Anil-great thoughts. I never knew that you can write this well. Yes, i agree with u that it is easy to raise false allegation and trap some one. Also the appointments of judges especially in lower courts are based on influence. Bur for most part Supreme Court judges have stayed away from controversies till now and a panel of supreme court judges should be appointed to deal with high profile corruption charges.

I know 5 years may be a short time but see what is happening with the present judicial system. I read somewhere the total holidays including summer vacation for Indian courts is around 150 days!This must change and the summer holidays for courts has to go. Thus we can speed up the cases a little bit. Also that is why I told we need to revamp the judiciary comprehensively. The architects of Indian constitution may not have foreseen all these conditions and it is time to change the system for India's good.

kmn uncle-I have been in India and US and I can feel the difference in the way both democracies work in both country. if a new rule comes into law in US and people dont like it, they will pressurize their senators/congressman to change it. But as long as it is law they will obey it. But we see the just opposite in India. We take law in our hand if dont like a law implemented by the goverment. I beleive India is following a kind of "self destructive democracy" in which no one is accountable to any one for his/her action. Things need to change.

May 22, 2006 3:03 AM  
Blogger verbaltorture said...

There are no second thoughts on the fact that the judiciary needs to change.

Corruption and politics are buddies. One supports the other. I know of judges (yes, judges) who agreed to change verdicts in courts because the defendants 'met' them beforehand.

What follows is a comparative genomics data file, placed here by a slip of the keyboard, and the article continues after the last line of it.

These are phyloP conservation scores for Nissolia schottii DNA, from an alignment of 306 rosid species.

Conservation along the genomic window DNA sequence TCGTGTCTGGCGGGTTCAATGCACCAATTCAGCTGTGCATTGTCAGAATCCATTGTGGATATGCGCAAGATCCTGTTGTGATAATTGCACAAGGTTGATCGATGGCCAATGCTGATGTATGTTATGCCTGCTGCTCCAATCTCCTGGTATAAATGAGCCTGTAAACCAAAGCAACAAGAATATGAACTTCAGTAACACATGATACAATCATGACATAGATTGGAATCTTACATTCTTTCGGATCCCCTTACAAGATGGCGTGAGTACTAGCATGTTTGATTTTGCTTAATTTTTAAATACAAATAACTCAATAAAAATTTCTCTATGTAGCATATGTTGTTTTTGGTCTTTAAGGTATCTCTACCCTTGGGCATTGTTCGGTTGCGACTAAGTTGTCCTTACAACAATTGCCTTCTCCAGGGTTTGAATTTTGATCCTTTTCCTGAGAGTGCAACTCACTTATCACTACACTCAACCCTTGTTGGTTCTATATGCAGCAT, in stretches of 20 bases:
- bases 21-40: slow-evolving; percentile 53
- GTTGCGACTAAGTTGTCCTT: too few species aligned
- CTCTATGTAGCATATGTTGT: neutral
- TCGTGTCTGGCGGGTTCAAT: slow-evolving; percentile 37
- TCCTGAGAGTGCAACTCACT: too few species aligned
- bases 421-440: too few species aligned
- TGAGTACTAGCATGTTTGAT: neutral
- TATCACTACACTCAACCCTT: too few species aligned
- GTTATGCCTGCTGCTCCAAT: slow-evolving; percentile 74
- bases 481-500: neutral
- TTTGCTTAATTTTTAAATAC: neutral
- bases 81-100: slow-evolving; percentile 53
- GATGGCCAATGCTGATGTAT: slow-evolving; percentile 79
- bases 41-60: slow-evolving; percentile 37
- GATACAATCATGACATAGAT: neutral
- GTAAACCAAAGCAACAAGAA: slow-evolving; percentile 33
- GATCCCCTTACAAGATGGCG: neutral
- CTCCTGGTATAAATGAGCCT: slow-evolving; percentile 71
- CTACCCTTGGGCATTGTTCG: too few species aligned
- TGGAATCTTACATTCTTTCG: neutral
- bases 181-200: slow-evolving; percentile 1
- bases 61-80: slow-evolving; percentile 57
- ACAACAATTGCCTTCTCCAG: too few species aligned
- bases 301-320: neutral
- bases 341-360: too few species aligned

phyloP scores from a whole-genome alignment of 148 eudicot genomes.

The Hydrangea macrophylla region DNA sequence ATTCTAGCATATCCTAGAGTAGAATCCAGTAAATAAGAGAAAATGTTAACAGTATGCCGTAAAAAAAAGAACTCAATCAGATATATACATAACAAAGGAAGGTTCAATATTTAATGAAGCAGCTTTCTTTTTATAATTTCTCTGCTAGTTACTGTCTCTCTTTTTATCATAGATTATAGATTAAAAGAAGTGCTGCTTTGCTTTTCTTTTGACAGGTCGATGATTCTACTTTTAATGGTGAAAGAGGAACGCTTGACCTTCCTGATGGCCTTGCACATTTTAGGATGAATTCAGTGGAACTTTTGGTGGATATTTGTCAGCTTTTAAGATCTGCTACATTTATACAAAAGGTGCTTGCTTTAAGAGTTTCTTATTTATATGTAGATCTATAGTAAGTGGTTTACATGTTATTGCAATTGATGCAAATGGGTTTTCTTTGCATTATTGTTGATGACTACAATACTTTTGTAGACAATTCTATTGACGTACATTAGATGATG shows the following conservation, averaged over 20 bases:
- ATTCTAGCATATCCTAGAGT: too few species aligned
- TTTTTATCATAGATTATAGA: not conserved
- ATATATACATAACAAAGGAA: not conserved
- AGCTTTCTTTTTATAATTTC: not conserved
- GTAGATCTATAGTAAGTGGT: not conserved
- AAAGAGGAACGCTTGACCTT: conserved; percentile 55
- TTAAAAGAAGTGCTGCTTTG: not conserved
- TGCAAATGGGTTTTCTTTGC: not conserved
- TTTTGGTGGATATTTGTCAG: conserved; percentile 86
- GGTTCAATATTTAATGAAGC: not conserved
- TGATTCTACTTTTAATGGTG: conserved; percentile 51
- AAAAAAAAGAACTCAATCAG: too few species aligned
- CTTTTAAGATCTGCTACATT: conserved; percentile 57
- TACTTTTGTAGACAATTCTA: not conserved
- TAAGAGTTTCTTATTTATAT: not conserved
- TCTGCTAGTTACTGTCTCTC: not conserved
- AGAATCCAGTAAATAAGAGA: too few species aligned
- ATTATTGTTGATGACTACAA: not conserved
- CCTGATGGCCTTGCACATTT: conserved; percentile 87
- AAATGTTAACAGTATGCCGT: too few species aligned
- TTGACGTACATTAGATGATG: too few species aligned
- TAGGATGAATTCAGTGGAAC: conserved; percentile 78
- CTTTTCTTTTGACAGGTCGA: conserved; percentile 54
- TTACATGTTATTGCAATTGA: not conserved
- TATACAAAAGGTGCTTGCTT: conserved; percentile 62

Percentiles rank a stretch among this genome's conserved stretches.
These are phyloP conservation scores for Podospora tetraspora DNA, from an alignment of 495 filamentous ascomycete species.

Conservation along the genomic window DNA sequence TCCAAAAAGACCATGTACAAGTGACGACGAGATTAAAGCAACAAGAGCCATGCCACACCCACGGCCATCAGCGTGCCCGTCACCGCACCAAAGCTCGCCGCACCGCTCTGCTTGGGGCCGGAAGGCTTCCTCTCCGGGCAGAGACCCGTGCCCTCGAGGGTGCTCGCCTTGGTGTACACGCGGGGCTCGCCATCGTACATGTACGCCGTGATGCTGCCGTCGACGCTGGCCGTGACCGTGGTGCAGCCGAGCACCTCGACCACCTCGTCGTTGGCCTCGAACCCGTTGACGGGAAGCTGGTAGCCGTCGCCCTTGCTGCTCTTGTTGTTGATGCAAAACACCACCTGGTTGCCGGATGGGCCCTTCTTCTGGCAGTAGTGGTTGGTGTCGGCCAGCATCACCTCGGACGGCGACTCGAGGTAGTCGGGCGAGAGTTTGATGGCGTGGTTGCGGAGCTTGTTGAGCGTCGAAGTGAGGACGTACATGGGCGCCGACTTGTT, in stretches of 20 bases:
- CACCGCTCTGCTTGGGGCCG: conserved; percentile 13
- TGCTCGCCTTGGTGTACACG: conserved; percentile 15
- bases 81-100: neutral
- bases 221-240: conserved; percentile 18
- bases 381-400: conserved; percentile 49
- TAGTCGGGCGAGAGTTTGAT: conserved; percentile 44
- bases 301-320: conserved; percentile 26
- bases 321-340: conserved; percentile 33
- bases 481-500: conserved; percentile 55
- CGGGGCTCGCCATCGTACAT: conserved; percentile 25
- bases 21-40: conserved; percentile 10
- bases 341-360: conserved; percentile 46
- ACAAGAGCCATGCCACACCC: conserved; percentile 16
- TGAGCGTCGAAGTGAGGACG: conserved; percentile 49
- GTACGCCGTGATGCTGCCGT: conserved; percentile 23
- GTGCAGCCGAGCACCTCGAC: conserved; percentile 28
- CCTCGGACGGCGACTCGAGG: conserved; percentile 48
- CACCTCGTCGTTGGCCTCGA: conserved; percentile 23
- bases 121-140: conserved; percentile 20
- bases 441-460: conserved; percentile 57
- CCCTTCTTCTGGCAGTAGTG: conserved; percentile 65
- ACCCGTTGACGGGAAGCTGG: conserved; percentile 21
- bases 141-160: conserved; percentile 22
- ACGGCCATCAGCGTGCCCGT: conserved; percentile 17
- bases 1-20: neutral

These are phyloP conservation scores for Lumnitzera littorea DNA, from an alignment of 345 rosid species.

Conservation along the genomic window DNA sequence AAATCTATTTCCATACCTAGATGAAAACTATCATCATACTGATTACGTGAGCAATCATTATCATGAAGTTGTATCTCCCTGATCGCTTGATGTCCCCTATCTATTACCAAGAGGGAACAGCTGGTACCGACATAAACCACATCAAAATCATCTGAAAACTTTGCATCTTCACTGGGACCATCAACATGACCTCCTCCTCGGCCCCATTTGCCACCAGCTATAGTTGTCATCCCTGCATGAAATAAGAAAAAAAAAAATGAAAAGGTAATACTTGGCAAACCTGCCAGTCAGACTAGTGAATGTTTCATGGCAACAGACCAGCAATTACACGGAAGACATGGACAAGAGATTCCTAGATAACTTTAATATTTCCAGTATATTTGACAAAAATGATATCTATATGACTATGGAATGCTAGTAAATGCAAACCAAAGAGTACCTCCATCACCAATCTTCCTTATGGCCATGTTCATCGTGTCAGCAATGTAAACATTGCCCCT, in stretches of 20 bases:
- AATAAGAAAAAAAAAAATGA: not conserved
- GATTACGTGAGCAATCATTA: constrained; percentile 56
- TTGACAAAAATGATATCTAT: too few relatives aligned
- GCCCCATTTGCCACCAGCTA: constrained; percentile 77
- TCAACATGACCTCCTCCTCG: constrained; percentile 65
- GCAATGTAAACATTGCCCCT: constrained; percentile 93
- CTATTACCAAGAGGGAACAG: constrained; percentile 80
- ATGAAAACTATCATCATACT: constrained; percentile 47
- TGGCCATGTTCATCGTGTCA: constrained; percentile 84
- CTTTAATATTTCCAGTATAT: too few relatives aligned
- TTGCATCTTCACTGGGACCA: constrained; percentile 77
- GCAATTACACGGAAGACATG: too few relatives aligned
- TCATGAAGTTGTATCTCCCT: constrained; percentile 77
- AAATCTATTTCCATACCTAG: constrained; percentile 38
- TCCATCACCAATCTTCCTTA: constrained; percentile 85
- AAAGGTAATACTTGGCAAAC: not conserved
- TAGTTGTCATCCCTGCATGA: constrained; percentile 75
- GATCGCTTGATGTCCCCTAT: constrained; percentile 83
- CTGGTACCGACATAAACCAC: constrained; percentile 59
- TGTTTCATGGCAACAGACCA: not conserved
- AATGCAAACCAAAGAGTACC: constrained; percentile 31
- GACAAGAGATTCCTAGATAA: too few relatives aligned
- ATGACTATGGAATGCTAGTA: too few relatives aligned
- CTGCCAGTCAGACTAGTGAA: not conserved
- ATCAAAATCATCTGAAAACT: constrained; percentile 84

It's all nice and rosy to say that things need to change. But how - is the real question. Our society practically has corruption running in its veins. We just cannot obey a law (A simple example being this pachayat board near my house saying that garbage is not to be disposed here. The board is practically invisible due to the heaps of garbage on it).
With an attitude like that, there is no hope of change.

There are multiple facets to the problem. It's not just the lack of education. It's not just the low salary of govt officials. It's above all that - it's part of thought process. It's part of the society. And to remove this poison from the veins of a whole generation of a billion Indians - is next to impossible.

On a positive note, it does not mean everyone is corrupt/bad. There are some good parts too. One such initiative is the speedy justice system now in India where justice is served in 10 days flat. And so far (incl the famous case of the mill owner's son raping a 52-yr old woman inside a Merc), it has lived to its word.

All that's left, is to wait. And watch.

May 22, 2006 8:03 AM  
Blogger Rakesh said...

verbaltorture - what is this 10-day flat justice u r talkin u have any links for more info on this?

May 23, 2006 2:44 AM  
Blogger Brijesh said...

" I know of judges (yes, judges) who agreed to change verdicts in courts because the defendants 'met' them beforehand.
I agree with u. I also knew few instances of that happening in Trivandrum. I hope this is not the case with High Courts or Supreme Courts.

And do send links to Rakesh about the 10 day flat justice system

May 23, 2006 9:01 PM  
Blogger Shumit said...


The problem is that there is no incentive in solving cases quickly. This is a unique case, because if incentives were given for solving cases within time limits, justice could be hampered in the process. The only solution to the problem is to hire a lot more judges and lawyers which requires loads of money and definitely an increase in the number and the quality of law colleges.

May 24, 2006 4:51 AM  
Blogger Brijesh said...

Shumit-Increasing the judges solve part of the problem only. Another thing is reducing the number of holidays of courts, like taking away the summer holidays etc. Ofcourse we need more "quality" law colleges. No doubt about that.

May 25, 2006 2:53 AM  
Blogger verbaltorture said...

Rajesh - Sorry was out of town for a few days, just saw your comment.

Sorry, but I don't have any links detailing the quick-justice system that I mentioned. It even had a name for it, saw it on NDTV. I apologize, I forgot.

This is similar to a project for speedy justice sposored by ADB, primarily focussing on Delhi high court

This speedy justice system is used based on the popularity of the case/convicts. It was supposedly a very important factor in expediting the case against Kaisliwal... though the HC granted him bail, the DNA/polygraphy/brain mapping tests were conducted - all in 2 weeks flat, and now the police have a solid case against the man who once everybody thought was innocent.

May 25, 2006 5:02 AM